It is a joy to watch Sydney Pollack in the role of the likeable boss of an unlikeable law firm. The man should act more often. The formidable Tom Wilkinson plays a lawyer who apparently has lost his marbles and decides to join the other side in a class action case. Everything he says and does seems like madness, but he is of course, the great seer of truth. It is an incredibly balanced performance in which the crazy shtick never seems like shtick. Tilda Swinton, an actress I've never really liked, gives an unbelievable performance as the chief counsel for a very evil company. She is mesmerizing (and in my view, deserves Oscar). And then there are a bunch of great New York stage actors who shine in their small roles, most memorably Denis O'Hare as a smarmy Connecticut man involved in a hit and run. Cloooooooney is fantastic as the tired, troubled anti-hero of the movie. He's kind of a loser, a sellout, and he's had it. He is very economical with his feelings but you can feel the rot and the disgust and the anger and the shame. It's a quiet but powerful performance. He is a wonderful movie star and a smart actor and we looooove him.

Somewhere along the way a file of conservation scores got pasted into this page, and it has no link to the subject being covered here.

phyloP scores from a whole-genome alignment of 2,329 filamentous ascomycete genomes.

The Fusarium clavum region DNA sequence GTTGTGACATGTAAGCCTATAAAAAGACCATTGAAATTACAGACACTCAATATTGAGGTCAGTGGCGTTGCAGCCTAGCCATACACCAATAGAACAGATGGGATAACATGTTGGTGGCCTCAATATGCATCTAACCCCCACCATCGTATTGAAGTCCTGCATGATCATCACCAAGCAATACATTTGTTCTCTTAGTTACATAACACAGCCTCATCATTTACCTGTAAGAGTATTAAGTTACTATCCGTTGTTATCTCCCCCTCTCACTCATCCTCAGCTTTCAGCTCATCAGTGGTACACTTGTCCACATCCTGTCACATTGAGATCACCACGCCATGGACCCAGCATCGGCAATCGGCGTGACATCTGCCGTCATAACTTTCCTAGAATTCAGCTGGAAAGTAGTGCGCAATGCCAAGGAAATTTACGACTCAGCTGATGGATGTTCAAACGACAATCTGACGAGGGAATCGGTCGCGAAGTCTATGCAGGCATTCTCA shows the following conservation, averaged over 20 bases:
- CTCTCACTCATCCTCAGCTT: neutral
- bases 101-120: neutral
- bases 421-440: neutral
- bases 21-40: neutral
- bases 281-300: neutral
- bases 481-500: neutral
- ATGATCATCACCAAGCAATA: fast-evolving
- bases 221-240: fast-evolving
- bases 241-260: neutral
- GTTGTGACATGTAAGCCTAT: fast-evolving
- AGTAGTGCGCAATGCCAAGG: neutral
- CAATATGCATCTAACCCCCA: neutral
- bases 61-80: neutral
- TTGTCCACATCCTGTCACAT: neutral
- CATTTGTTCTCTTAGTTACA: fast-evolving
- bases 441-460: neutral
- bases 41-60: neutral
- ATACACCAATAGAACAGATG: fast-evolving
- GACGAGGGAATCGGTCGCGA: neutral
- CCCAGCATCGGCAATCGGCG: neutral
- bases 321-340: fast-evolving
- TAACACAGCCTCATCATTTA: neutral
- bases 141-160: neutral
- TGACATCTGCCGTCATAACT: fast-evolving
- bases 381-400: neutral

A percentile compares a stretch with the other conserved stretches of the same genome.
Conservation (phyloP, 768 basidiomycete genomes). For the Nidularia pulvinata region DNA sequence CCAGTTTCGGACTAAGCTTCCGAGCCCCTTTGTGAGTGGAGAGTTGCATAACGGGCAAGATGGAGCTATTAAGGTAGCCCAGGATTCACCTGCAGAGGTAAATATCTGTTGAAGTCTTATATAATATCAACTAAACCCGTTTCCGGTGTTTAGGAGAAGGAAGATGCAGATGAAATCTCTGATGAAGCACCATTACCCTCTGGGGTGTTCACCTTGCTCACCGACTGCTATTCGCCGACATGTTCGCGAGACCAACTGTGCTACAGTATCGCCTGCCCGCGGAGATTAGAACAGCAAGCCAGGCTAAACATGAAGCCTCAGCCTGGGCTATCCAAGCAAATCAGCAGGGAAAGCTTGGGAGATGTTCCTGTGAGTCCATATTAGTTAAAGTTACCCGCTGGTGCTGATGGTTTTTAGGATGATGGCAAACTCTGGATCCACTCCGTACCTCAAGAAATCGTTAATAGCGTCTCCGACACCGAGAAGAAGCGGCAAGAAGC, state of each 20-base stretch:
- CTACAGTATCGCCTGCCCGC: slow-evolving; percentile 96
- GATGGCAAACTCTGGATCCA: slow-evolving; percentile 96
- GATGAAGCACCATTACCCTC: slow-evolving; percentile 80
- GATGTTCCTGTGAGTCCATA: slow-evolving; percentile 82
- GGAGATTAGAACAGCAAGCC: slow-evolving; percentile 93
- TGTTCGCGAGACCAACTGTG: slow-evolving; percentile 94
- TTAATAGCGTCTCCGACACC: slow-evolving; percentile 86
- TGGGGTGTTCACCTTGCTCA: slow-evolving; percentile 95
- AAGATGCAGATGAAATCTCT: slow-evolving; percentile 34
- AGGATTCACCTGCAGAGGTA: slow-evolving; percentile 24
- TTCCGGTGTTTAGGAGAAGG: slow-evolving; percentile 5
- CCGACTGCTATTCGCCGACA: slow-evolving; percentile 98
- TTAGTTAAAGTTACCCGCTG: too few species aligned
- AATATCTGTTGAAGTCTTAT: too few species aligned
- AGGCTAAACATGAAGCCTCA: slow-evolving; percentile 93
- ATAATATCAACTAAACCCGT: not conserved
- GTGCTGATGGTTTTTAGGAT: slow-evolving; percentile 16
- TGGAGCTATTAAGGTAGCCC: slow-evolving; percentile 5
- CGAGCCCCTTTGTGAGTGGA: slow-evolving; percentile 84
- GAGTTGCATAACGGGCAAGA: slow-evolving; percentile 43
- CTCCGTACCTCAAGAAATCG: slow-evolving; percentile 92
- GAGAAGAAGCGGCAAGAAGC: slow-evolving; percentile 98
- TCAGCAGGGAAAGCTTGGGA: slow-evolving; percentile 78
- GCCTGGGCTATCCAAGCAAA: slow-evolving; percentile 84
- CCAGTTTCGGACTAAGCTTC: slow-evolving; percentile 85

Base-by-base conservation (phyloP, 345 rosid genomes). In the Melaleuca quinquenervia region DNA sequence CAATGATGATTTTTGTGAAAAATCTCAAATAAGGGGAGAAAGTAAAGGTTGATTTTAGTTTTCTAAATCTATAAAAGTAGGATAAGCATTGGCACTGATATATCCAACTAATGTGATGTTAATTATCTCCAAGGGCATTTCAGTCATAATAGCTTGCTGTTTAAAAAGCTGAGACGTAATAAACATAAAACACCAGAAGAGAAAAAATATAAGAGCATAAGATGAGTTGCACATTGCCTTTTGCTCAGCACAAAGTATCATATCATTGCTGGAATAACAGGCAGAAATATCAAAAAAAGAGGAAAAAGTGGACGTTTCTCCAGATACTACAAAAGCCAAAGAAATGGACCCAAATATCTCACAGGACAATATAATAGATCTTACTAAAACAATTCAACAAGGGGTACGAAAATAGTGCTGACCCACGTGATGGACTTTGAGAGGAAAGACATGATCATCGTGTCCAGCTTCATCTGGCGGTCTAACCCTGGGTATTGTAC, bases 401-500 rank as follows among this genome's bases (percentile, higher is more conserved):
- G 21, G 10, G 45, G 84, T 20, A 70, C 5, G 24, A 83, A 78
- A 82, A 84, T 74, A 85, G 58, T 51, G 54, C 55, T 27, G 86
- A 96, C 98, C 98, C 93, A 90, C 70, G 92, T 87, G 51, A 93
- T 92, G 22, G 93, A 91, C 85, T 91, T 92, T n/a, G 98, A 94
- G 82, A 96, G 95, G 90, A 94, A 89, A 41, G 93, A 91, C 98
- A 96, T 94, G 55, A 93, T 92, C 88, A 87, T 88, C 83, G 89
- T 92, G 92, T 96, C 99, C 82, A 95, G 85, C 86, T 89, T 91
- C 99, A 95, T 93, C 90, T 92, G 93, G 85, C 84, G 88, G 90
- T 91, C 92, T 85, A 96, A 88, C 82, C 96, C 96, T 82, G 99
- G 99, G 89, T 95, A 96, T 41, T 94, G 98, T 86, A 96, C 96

The film is a fantastic first directing gig for Tony Gilroy, writer of the Bourne movies. He seems to possess a natural gift for directing actors, and he gives them wonderful dramatic scenes to sink their teeth into, so that confrontations between Clooney and O'Hare, Clooney and Swinton, and Clooney and Wilkinson are little marvels of dramatic writing, and extremely choice morsels for the actors. It's all very satisfying, with a very complex plot and many characters that keep you very busy thinking, which is good. The movie is an ethical drama about corruption and cover ups, and at the end one wonders if it's going to go the extra mile and just drip with human ickiness.
I will not disclose. Go find out.
I'm surprised it is number 4 at the box office. The opening of it is a fantastic, longish voiceover rant by Tom Wilkinson and if that has not scared the Resident Alien audiences away, maybe there is still hope for mankind. I bet this movie has a loyal female audience and it also caters to guys who like to wrap their minds around interesting plots. During the endless previews, we were shown like 3 chick flicks who all seemed to have been created by the creators of The Devil Wears Prada and each lame comedy seemed more forced, unfunny and embarrasing than the next. You want to give us chick flicks? Put Clooney in a smart, rewarding film like Michael Clayton, and stop thinking we're all a bunch of airheads.
We'll pay to see him and to have his babies (or at least try!).